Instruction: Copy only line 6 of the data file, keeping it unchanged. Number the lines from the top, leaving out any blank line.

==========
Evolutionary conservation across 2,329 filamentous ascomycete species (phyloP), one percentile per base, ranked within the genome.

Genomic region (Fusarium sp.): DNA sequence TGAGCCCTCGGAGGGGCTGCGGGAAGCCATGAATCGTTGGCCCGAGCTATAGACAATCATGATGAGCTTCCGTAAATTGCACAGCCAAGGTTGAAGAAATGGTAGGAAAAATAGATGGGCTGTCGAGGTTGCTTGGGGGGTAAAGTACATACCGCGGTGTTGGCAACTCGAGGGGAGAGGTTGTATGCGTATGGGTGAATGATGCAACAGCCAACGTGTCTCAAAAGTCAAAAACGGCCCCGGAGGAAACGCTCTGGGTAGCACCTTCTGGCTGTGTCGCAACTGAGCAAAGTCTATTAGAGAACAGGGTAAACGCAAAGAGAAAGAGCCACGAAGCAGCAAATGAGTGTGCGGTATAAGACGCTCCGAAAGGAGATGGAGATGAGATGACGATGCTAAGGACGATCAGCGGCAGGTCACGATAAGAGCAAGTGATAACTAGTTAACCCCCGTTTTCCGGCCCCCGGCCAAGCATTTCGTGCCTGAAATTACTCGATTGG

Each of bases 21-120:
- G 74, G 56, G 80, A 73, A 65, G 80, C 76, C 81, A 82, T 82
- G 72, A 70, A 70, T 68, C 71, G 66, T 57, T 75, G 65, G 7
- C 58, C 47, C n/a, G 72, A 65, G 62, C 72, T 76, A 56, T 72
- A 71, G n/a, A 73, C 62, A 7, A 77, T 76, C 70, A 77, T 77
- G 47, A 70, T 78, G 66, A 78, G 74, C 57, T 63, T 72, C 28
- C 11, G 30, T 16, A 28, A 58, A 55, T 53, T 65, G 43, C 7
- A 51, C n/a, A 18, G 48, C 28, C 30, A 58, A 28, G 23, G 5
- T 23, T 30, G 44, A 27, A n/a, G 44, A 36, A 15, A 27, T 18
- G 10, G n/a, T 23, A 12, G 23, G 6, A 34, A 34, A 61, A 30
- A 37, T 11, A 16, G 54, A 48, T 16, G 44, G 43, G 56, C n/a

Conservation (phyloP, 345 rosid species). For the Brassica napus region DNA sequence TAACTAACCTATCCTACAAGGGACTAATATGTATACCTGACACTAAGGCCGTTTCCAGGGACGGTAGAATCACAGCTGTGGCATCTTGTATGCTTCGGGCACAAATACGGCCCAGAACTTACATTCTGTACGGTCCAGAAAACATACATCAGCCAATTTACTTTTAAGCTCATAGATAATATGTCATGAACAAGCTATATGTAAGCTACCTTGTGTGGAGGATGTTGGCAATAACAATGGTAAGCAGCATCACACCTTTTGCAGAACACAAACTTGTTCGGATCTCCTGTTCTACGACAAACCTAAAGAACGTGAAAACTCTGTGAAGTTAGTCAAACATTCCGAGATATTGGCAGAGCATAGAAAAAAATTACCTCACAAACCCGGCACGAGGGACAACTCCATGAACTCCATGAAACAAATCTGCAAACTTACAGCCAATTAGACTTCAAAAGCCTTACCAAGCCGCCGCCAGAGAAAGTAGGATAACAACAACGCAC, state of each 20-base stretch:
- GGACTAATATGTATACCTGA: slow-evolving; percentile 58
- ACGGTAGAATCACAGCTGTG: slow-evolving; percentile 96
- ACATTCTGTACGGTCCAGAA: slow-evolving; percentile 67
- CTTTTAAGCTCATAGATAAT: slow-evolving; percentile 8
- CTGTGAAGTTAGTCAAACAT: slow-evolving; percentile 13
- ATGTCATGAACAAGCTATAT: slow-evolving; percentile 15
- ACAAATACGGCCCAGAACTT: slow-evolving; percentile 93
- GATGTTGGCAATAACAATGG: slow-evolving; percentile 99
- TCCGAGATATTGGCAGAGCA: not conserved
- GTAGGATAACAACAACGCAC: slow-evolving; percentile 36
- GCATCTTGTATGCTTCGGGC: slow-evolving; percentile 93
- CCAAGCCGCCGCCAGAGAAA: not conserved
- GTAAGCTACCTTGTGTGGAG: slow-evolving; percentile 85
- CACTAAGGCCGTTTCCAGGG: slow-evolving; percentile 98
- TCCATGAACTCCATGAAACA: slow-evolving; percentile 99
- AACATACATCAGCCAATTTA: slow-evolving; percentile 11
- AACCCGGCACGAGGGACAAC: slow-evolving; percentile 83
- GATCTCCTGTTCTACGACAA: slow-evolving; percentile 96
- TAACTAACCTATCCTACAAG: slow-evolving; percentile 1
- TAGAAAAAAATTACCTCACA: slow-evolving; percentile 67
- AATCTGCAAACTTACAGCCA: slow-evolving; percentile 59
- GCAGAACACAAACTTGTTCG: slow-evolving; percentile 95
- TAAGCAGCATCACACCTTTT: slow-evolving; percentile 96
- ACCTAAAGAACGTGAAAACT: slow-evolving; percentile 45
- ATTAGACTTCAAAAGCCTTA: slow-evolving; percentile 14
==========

- C 58, C 47, C n/a, G 72, A 65, G 62, C 72, T 76, A 56, T 72